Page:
RCCC offers sports-management training for veterans
Published 12:00 am Sunday, June 26, 2011
By Sarah Campbell
MOORESVILLE — At first glance, Emmett Thomas and Brian Fox look like ordinary 30-somethings.
But both have scars. They just aren’t visible.
They suffer from post-traumatic stress disorder, a by-product of their time in the military.
Thomas is an Army veteran who served in Iraq.
Fox did two yearlong tours of duty in Iraq before being honorably discharged last year.
Things weren’t the same when they returned home.
Fox sleepwalks and has intense night sweats. Some days Thomas can’t force himself to leave the house.
And both shy away from large groups of people.
But they feel at home inside SMP Motorsports’ racing shop in Mooresville, where they attend motorsports classes.
Earlier this year, Rowan-Cabarrus Community College joined forces with SMP Motorsports to offer a certificate program in motorsports management technology.
The seven-course program is offered exclusively to disabled veterans. It is a spin-off of the nonprofit organization Manpower to Horsepower, which was founded by SMP President Sue Roberson to meet the transitional needs of post-combat veterans.
“Roberson wanted to expand her program to include hands-on training, and she contacted RCCC to see how we could work together,” said Richmond Gage, head of the RCCC motorsports management technology program. “We are honored and proud to offer this program for veterans with disabilities.”
Roberson said the program caters to the physical and mental strains disabled veterans may have, giving them an opportunity to get acclimated in the industry.
“They walk you into the course, they don’t throw you in,” Fox said.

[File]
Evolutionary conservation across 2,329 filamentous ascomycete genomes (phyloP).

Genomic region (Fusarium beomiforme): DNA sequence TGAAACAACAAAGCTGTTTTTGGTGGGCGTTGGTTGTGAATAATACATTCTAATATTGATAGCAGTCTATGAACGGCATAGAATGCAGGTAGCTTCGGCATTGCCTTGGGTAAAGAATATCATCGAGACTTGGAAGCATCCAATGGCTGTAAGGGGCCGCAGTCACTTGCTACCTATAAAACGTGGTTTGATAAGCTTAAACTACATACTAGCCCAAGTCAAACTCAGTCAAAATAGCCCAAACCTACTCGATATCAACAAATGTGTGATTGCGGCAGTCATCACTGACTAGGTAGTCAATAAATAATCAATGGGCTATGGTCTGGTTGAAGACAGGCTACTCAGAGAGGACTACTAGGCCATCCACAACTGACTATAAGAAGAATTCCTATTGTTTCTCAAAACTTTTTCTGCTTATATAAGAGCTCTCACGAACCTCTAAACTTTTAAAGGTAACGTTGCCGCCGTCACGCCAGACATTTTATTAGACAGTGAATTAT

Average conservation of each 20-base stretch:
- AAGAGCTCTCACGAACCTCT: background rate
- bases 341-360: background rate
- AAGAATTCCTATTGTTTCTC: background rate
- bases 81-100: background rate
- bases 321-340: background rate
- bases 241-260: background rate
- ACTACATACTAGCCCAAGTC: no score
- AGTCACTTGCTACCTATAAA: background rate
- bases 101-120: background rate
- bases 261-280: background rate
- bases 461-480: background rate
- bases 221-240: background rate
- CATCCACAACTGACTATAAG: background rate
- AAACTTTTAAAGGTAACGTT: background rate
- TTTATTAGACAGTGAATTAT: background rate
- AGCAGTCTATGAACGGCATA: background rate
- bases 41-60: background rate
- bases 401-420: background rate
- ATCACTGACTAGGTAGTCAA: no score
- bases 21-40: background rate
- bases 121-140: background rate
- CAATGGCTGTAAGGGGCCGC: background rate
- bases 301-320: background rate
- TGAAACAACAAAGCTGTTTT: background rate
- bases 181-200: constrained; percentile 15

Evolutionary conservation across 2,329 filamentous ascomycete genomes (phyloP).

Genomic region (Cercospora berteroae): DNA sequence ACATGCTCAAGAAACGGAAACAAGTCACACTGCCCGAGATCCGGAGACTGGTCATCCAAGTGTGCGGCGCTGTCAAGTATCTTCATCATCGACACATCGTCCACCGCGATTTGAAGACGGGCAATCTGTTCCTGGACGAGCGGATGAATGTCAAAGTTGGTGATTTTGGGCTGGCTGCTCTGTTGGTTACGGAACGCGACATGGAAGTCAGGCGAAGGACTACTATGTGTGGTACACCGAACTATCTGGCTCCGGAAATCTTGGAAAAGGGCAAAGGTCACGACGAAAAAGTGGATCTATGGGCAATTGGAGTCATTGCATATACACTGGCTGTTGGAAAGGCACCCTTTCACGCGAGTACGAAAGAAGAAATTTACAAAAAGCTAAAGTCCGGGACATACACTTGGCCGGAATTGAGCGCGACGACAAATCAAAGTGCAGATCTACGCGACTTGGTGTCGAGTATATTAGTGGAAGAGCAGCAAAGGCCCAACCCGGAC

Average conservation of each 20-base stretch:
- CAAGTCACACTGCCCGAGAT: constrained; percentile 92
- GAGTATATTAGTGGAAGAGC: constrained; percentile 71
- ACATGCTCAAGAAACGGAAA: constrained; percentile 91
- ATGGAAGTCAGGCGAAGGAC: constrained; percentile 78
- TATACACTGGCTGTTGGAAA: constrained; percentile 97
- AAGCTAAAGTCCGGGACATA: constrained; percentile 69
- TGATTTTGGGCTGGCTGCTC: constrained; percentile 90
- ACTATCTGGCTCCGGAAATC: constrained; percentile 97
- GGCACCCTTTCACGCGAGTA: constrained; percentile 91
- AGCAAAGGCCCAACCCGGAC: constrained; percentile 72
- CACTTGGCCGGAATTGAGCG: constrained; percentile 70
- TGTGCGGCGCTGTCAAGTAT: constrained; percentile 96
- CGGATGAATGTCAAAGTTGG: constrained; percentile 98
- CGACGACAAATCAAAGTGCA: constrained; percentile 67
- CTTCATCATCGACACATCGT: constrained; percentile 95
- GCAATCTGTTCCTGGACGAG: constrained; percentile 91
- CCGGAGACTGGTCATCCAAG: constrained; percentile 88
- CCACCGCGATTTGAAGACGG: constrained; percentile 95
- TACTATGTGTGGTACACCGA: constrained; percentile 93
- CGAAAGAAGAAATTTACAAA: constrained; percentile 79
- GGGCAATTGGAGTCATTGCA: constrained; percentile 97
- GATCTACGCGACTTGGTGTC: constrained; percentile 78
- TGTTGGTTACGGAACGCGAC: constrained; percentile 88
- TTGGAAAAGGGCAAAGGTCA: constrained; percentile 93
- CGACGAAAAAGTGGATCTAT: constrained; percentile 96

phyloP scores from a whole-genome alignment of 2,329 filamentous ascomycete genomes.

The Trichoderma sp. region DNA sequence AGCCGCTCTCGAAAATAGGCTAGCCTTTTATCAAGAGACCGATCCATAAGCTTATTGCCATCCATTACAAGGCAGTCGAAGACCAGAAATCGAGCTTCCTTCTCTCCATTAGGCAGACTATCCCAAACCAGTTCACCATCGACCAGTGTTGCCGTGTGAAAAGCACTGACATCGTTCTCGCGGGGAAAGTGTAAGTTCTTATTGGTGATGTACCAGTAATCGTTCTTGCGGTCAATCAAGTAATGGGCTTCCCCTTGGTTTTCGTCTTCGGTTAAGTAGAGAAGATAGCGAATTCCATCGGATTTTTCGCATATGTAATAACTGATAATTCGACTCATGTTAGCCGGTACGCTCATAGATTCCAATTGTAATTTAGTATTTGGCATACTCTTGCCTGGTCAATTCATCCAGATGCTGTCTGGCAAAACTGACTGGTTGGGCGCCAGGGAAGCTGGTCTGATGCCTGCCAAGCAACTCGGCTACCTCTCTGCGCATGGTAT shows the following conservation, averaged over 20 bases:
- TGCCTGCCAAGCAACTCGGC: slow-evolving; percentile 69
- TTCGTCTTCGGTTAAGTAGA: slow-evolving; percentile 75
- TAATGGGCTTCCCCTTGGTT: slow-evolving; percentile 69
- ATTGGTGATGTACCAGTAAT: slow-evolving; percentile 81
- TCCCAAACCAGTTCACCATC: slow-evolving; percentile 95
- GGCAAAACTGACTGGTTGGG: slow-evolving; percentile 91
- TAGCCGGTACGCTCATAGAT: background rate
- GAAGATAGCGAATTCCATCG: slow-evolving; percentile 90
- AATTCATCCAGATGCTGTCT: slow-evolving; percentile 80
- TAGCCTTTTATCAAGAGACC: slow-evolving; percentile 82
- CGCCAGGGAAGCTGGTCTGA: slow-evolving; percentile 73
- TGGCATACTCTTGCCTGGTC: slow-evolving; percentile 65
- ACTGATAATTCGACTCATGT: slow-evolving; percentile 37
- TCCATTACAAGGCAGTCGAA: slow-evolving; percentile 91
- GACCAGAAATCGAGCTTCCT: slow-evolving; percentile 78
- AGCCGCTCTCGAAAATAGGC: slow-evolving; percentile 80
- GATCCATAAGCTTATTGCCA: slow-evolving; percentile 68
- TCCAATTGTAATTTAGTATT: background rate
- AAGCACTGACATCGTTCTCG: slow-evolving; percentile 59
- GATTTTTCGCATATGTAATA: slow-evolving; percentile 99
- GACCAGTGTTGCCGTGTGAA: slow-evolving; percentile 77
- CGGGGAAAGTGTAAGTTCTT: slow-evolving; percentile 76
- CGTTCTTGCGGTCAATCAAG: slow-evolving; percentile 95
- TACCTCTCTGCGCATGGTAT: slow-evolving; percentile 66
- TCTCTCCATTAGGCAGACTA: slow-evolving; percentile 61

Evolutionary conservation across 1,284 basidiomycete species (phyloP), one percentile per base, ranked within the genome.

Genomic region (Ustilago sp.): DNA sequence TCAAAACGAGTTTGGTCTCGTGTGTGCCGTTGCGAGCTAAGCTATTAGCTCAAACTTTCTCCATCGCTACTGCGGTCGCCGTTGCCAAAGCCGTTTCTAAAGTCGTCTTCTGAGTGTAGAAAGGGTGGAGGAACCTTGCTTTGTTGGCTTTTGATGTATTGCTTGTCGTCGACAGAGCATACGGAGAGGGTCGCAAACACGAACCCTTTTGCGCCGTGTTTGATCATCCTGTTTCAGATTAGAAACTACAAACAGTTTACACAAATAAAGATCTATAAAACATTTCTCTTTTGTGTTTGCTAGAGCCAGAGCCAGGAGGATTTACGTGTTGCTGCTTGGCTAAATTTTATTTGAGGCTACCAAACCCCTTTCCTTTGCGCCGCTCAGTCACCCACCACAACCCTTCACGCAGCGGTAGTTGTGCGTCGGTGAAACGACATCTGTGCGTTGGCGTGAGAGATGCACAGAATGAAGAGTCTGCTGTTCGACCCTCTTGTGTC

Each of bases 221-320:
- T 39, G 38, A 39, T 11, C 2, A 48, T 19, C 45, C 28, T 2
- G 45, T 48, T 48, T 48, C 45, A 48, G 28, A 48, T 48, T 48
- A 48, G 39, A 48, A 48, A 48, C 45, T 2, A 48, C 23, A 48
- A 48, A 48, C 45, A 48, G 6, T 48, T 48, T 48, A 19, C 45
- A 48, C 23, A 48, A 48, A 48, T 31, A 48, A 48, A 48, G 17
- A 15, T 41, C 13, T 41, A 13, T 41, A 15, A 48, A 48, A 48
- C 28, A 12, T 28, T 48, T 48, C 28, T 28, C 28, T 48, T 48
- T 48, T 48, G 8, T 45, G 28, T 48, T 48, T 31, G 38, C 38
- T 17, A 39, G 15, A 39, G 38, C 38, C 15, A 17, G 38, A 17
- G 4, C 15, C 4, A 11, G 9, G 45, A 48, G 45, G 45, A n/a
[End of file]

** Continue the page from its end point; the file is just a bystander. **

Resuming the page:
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Thomas has been taking classes at Rowan-Cabarrus and the University of North Carolina at Charlotte for a couple of years, but the motorsports courses he began last month have topped them all.
“For me, with the PTSD, I have a hard time dealing with larger groups,” he said. “This smaller group has made it a lot easier.”
Thomas said his motorsports instructors have been very understanding about his condition.
“They are a lot more flexible and willing to let me make up work,” he said. “The biggest problem I’ve had with school was the with my PTSD part of my symptoms are a kind of mild agoraphobia (an anxiety disorder) where some days I just can’t leave the house.
“With other classes if you miss two days you’re out, it gives me peace of mind to know that I can come back.”
Fox said he likes being in a setting with veterans who have had similar experiences.
“It’s a brotherhood. We’ve got camaraderie,” he said.
When he first found out about the program, Fox thought it would be a good way to get active and take his mind off things.
“It’s been a wonderful thing,” he said. “This is a release for me and a way to learn something and possibly gain a good career.”
Thomas said the program has opened his eyes to the variety of careers available in the motorsports industry.
With a bad back and several shoulder surgeries under his belt, he has a hard time reaching up or bending over, which means he can no longer do the auto repair work that he used to.
“There are hundreds of jobs in the motorsports field,” he said. “I’m hoping I can find my niche here.”
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Roberson said she’s happy to see the program get off the ground.
“These veterans are just so dear to my heart,” she said.
Working with the veterans this semester has been refreshing for instructor Randy Cox.
“They put in well over 100 percent,” he said. “I wish all my students were as dedicated to learning as these guys are.”
Both Thomas and Fox said it means a lot to them that SMP and Rowan-Cabarrus are willing to provide a program for disabled vets.
“These people know what we’re up against and they care what we’re up against,” Thomas said. “They cater to that to make it easier for us, I think that’s the most important part of this.”
After completing the certificate program, both men plan to continue their studies at Rowan-Cabarrus and earn an associate’s degree in motorsports.
Contact reporter Sarah Campbell at 704-797-7683.
Who to contact:
For more information about the motorsports certificate program for disabled veterans, contact Richmond Gage at 704-216-3918 or by email at richmond.gage@